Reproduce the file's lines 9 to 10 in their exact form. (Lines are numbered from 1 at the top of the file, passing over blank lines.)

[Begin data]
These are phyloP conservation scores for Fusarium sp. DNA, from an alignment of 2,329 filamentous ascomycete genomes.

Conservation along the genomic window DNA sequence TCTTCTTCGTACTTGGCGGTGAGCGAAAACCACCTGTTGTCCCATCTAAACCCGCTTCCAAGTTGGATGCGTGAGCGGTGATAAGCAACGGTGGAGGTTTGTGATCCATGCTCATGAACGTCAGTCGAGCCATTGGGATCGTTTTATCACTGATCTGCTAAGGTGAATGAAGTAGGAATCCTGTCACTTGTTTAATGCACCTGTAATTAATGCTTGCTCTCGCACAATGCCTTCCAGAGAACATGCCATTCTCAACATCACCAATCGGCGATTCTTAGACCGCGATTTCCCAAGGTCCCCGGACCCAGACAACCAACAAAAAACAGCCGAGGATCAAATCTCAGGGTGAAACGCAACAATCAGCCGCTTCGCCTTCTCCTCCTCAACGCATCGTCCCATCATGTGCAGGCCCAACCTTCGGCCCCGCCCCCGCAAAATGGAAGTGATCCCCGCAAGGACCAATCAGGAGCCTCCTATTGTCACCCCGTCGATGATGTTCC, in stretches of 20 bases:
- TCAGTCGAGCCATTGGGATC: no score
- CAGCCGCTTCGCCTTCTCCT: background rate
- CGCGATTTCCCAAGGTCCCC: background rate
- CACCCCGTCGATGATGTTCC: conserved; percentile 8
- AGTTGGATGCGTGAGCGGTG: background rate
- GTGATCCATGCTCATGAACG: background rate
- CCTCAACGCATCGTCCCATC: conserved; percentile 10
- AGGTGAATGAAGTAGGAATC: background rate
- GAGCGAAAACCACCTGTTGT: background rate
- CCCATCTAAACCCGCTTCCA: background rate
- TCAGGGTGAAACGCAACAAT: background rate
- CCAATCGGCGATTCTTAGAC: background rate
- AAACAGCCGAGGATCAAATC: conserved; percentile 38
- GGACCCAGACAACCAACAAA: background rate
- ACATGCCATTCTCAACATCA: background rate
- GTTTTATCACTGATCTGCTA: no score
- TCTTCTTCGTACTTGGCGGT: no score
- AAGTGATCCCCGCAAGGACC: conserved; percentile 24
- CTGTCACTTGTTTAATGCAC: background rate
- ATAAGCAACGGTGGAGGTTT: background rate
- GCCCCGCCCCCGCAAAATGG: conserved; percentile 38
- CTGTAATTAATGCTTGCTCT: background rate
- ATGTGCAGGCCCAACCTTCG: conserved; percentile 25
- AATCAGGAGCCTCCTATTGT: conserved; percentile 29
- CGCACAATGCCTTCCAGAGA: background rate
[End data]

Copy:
- CCTCAACGCATCGTCCCATC: conserved; percentile 10
- AGGTGAATGAAGTAGGAATC: background rate